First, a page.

What has to be remembered is that Orwell wrote his satire in 1945 when Russia was our number one ally and, incredible as it seems to us now, suffered censorship for daring the criticise the regime. It doesn’t seem strange that he was censored because we still are (as Orwell himself said in the suppressed preface, “The sinister fact about literary censorship in England is that is largely voluntary); no, the incredible thing is that the silent censors were pro-Russian. Today, of course, you can have a profitable career writing any old bollocks about Russia so long as it’s hostile.
What I really liked about this 1989 Penguin edition is that it assumes you are literate and reasonably knowledgeable. There are, thankfully, no pompous notes or tendentious polemics from the editor. There is an introduction by Malcolm Bradbury, currently in post-mortem obscurity and probably overrated in life, but who at least understood satire and the Eastern Bloc, and a note on the text from the editor Peter Davison which I certainly found useful. To flesh out the volume (the fable itself is only 95 pages) we have the original preface aforementioned and a further preface for the Ukrainian edition which I skipped.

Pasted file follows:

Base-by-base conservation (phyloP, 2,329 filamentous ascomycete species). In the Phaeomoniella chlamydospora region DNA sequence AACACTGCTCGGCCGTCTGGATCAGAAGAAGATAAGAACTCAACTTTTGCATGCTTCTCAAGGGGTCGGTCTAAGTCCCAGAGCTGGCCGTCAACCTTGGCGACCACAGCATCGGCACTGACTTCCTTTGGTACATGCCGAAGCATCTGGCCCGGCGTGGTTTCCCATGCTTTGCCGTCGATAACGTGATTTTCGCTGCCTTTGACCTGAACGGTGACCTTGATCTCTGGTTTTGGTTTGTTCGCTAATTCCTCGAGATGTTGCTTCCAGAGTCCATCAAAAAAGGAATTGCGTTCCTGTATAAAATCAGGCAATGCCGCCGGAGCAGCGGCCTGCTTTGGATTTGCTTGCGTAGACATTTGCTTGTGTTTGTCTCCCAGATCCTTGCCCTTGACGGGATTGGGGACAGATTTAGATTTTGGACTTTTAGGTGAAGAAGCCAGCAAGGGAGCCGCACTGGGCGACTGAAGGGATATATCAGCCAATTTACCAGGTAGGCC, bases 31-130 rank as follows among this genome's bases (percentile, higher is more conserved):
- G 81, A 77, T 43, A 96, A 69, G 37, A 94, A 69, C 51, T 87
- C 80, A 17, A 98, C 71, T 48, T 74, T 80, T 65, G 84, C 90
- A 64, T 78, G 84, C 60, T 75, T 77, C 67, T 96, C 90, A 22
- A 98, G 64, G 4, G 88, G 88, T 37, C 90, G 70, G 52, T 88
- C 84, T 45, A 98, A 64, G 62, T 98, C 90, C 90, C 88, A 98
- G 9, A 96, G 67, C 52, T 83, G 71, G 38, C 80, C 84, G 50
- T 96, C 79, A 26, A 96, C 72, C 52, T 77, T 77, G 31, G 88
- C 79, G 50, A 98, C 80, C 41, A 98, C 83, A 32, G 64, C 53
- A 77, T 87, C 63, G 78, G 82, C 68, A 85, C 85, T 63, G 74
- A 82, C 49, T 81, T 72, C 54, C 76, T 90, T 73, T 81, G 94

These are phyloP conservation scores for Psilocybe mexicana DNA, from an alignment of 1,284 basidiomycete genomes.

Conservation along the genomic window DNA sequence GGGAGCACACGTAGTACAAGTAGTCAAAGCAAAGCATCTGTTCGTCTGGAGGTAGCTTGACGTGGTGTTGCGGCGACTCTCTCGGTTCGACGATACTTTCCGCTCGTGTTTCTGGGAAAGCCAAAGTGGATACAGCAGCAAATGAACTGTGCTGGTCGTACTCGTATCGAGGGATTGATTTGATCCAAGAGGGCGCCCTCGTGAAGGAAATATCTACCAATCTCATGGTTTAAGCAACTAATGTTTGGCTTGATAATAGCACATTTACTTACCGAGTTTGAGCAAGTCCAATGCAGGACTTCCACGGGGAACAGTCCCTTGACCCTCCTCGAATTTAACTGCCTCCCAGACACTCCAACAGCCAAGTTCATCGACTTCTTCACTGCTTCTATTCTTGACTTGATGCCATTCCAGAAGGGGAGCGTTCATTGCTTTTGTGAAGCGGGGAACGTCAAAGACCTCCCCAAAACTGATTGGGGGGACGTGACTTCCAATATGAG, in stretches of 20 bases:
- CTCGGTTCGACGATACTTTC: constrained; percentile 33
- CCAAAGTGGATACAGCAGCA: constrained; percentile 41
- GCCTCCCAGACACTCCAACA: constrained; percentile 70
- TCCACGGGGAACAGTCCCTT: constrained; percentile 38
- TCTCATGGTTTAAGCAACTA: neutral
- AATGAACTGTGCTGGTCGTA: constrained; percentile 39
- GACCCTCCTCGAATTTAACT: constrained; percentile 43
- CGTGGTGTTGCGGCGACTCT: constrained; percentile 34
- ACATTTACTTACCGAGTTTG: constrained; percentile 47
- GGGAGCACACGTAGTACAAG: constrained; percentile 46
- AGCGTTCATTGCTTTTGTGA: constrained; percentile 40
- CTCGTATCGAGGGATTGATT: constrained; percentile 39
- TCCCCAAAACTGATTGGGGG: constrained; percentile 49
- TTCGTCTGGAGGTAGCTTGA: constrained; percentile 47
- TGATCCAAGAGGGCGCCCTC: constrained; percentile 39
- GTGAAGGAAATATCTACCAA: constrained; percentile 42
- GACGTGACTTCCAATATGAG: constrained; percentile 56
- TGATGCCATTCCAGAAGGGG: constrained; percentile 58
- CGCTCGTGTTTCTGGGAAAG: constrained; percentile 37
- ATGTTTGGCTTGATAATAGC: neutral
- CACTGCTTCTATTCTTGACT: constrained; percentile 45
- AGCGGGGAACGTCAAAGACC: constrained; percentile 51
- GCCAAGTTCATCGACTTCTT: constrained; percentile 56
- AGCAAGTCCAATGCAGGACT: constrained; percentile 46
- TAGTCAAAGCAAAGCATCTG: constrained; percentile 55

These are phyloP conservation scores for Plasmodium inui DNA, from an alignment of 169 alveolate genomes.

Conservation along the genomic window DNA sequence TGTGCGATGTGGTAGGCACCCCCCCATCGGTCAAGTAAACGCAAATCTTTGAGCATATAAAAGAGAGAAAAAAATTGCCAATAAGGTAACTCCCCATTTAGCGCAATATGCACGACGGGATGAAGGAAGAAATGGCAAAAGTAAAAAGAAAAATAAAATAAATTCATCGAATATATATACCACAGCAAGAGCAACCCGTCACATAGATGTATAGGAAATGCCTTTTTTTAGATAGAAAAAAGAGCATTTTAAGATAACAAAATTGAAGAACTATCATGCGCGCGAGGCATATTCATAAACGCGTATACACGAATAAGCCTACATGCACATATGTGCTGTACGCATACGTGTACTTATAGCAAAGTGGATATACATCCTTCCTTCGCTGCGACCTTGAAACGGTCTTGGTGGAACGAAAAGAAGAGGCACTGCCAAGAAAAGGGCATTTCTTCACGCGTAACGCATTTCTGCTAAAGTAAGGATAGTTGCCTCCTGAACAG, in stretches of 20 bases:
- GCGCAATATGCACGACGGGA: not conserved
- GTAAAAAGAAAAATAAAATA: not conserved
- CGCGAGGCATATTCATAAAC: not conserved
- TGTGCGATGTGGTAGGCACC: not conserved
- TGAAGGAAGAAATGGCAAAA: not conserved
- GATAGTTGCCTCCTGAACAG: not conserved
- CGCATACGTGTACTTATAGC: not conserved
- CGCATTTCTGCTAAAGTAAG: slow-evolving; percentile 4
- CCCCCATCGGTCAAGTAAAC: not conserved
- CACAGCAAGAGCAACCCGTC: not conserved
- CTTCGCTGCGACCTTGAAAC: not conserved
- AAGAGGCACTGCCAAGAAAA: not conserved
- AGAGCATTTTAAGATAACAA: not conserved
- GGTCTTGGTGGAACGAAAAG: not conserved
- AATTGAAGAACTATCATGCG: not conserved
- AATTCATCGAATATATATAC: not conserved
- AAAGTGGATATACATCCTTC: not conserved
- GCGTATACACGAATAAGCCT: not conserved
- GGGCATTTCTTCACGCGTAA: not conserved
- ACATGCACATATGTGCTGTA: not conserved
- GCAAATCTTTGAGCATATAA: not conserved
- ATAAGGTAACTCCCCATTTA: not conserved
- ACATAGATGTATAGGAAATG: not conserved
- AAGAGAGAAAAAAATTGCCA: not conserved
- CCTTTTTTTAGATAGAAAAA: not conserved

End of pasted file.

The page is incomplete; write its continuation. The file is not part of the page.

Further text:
The best thing about the fable is its length. I don’t know how much Orwell re-wrote or cut; what we are left with, however, is just about perfect. There are enough twists and turns to keep us hooked and sufficient jokes to remind us that it is, after all, a caprice.
Great fun from a good writer at his peak. What more could we want?